Walmart names chief US merchant, PepsiCo exec joins Sephora
On the Move has the latest hiring updates from Honest, Mondelez and more.
On the Move has the latest hiring updates from Honest, Mondelez and more.
Welcome to On the Move. Every week, The Current is rounding up the comings and goings of leaders at brands and retailers across the ecommerce, retail and CPG landscape.
This week, Walmart has a new top US merchant, Sephora has a new CMO and The Honest Company is bringing on a chief growth officer. Plus, Mondelez makes a key promotion and a digitally native scalp brand taps a new leader for retail expansion.
Latriece Watkins was named chief merchandising officer at Walmart US. The 24-year veteran of the company was previously EVP of consumables, and held a variety of senior leadership roles in merchandising, store operations and human resources. Now, she will succeed Charles Redfield.
“Her enthusiasm, talent and deep experience helped establish the omni merchandising strategy we have today, and her focus on customers and members will only strengthen our position in the future,” Walmart US President John Furner wrote in a company-wide email.
Zena Srivatsa Arnold will become chief marketing officer at Sephora US. Succeeding Deborah Yeh upon her transition to chief purpose officer, Arnold most recently served as VP of carbonated soft drinks at PepsiCo, and previously served in leadership roles at Kimberly-Clark, Google, Kellogg Company and Proctor & Gamble.
“With a knack for disruption, Zena brings extensive experience in not only building and growing brands but driving initiatives that reach clients digitally,” a post from Sephora on LinkedIn states. “We’re thrilled to have Zena bringing her expertise to Sephora and helping us shape the future of beauty.”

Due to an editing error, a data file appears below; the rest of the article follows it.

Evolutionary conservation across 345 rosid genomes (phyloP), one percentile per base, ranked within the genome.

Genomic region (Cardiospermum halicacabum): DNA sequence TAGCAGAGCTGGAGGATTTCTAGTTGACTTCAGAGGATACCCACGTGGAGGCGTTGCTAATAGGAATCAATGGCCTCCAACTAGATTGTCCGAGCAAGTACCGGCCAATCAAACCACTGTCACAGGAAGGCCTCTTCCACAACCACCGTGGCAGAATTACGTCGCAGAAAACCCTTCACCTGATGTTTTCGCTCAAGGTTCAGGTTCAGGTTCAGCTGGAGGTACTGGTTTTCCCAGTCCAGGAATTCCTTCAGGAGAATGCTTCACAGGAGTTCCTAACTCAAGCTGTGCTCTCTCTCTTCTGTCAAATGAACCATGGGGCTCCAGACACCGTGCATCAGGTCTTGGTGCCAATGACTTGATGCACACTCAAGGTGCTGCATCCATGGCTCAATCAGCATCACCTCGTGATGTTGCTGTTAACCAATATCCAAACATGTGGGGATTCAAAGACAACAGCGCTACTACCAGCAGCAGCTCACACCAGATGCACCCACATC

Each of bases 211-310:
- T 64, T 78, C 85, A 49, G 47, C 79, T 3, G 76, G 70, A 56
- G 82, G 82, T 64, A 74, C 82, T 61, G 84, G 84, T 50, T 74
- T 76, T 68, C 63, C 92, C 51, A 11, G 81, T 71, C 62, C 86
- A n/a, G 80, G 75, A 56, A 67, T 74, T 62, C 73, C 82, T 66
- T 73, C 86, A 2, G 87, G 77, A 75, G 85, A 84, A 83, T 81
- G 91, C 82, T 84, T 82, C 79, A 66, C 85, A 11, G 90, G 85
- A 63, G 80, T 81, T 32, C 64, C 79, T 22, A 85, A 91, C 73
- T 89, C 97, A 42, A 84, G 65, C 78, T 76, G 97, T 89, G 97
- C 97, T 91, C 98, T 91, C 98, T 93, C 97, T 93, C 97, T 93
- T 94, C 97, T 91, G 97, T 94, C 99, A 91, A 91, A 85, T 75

Digitally native consumer products company The Honest Company hired Kate Barton as chief growth officer, filling a key role under recently-appointed CEO Carla Vernón. Barton will work directly with the Honest leadership team on a new transformation initiative.
Barton was previously the chief brand officer at Magnolia, the lifestyle brand founded by Chip and Joanna Gaines. She also served as executive director of marketing at Estee Lauder’s Aveda, and worked at Procter & Gamble and General Mills.
“As someone passionate about building brands with story and impact, I could not be more thrilled to join The Honest Company,” said Barton, Chief Growth Officer of The Honest Company, in a statement.
Deepak Iyer was promoted to the role of VP of Asia Pacific, Middle East and Africa at Mondelez International. Iyer is rising from a previous role as president of India and Southeast Asia.
The AMEA business generates $6.8 billion for Mondelez. With the promotion, Maurizio Brusadelli is transitioning out of the company for another opportunity.
“With close to three decades of leadership experience and a strong track record of success driving the growth of brands in emerging markets across Asia and Africa, Deepak is the ideal leader to continue our strong and sustained growth across the AMEA region,” said Mondelez CEO Dirk Van de Put, in a statement. “Under his leadership these past six and a half years, India has delivered strong, profitable growth and become a consistent exporter of talent and best practices across our global network.”
Bianca Gonzalez was named the next general manager of WSS, a retailer focused on Latino communities.
Gonzalez is joining Foot Locker from Nike, Inc., where she previously served as VP of North America Product Merchandising and held leadership roles in marketing, merchandising and sales.
"Blanca's vast knowledge of the sneaker industry attained throughout her tenure with our great partner Nike will be an incredible asset to our WSS business, which has tremendous potential," said Chief Commercial Officer Frank Bracken. "Blanca's remarkable experience, understanding of our diverse customers, and personal roots within WSS's home turf will help deepen our relationships within communities and expand WSS's unique offering of culturally connected experiences.
Caroline Scharton was named vice president of retail at Divi as the scalp health brand looks to expand to more brick-and-mortar locations around the country.
Scharton has previously led sales and retail strategies at Neutrogena, Exuviance, Marc Jacobs Fragrances, and Calvin Klein cosmetics. Most recently, she served as director of sales at the cosmetics brand Babe Original, and previously served as national sales director at ~Pourri.